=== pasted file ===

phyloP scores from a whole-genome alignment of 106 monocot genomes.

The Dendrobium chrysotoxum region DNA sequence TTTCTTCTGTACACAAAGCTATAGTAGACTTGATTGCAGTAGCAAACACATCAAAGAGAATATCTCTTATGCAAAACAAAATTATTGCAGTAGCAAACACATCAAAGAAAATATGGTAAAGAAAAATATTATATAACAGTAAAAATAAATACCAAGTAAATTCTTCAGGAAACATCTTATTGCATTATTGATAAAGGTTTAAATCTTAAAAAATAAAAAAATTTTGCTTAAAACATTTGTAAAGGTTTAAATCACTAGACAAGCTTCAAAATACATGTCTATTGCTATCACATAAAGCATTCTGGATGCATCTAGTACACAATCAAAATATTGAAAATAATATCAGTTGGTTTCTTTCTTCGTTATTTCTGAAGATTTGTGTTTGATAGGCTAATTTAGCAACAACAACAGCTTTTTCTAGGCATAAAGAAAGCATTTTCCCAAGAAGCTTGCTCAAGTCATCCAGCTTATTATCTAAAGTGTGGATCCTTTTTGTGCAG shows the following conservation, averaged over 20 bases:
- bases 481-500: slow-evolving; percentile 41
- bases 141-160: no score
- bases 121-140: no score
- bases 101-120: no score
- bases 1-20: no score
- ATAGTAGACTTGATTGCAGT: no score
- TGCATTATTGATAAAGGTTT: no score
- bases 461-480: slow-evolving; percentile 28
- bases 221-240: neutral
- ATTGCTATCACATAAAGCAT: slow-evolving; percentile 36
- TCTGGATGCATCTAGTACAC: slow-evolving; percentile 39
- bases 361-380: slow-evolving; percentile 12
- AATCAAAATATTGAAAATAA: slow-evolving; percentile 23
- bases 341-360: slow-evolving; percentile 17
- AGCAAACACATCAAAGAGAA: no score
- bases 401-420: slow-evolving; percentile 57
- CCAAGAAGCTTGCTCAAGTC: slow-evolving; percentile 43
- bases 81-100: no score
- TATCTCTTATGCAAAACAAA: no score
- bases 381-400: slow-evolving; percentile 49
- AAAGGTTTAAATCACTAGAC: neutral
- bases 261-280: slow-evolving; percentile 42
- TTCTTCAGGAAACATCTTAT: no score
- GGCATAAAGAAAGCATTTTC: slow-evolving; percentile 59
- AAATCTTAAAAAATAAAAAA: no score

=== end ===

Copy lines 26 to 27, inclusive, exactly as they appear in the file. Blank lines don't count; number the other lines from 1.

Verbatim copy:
- GGCATAAAGAAAGCATTTTC: slow-evolving; percentile 59
- AAATCTTAAAAAATAAAAAA: no score